Alexander’s Bridge by Willa Cather

Alexander's BridgeI think Willa Cather gets men.

During her life, and in the critical response to her work after her death, she took her fair share of heat for not writing often enough from a woman’s point of view.  Even when the book was about women, like My Antonia, her narrator had a male voice.  I think it’s fair to ask  why she made this choice, it may even be fair to take her to task for it a bit, but she really does it well.

Her men are not rugged men’s men, not her narrators at least.  They tend towards the intellectual, the arty.  Even in a book like O, Pioneers where so many of the men were farmers on the American prarie I had the feeling that they would have been happier in a college town somewhere.  (Much of her fiction is set in college towns on the prarie.)  Jim Burden, the narrator of My Antonia, ends up a lawyer living in New York City.

But I always believed Willa Cather’s men.  Fully believed them.  Not just as characters, but as male characters.

Many people today make the case that only a member of a specific group can fully and accurately represent that group because you have to live it to understand it.  I think many of use like to think that our experience makes us different from the rest of the herd; you can’t understand me if you haven’t been through what I have.

I’ve never really bought that.   I read too much to believe it.  A great author, a great artist, can make that leap of empathy well enough to portray multiple perspectives.  Ones who can write from a point of view not their own should be admired for that level of skill.  It’s not something everyone can do.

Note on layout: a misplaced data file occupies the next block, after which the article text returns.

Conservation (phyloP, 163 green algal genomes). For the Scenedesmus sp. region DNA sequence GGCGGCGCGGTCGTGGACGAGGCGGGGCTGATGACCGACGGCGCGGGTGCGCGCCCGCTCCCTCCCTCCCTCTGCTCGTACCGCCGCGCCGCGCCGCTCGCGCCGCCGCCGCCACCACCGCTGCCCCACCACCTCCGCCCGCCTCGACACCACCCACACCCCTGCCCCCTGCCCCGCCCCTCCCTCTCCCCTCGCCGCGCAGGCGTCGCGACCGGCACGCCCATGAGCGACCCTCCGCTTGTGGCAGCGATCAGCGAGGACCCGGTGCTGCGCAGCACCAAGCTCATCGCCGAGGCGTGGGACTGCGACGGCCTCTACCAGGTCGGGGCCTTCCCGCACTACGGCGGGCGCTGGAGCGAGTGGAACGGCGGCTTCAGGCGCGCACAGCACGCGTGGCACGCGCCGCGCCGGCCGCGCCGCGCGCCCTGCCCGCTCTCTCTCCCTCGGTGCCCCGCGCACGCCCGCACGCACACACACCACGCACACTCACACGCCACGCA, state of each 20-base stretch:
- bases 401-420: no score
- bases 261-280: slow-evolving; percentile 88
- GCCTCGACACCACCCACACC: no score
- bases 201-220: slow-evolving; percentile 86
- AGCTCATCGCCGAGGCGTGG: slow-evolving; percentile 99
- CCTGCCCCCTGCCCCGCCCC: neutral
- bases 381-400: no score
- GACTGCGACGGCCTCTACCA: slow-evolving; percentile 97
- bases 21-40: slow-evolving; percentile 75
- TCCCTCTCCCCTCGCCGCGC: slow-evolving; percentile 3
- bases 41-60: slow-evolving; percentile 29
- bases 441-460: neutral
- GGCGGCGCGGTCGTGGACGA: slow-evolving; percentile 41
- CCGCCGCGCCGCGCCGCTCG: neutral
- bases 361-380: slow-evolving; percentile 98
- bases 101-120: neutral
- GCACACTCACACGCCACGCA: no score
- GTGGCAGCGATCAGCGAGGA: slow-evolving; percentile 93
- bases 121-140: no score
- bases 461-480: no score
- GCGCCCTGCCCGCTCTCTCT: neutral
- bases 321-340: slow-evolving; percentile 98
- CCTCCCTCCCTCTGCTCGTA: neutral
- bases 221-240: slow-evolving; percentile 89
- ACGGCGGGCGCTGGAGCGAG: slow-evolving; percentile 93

Alexander’s Bridge is Willa Cather’s first novel/novella, but even this early in her career she succeeds in presenting a male point of view.  Alexander is Alexander Bartley, an engineer from the prairie states who has become a world renowned designer of bridges.  His life has taken him back east where he has married above his station, the daughter of one of the first men to hire him.  His work takes him to London where he encounters his first love, an actress, whom he had nearly forgotten.

Though his marriage is a happy one, Alexander begins an affair which continues whenever his work takes him to London.  The time is early 20th century so a business trip to London means an absence of weeks at least.

Alexander’s Bridge is not Willa Cather’s best work by any means.  It’s a good book, one that fits well into her body of work, but her best stuff would come later.  But it reveals from the start that she understood the men and the women she wrote about equally well, well enough to write in either voice most likely.  I think, in the end, her decision to write so frequently from a male perspective added to the quality of her work.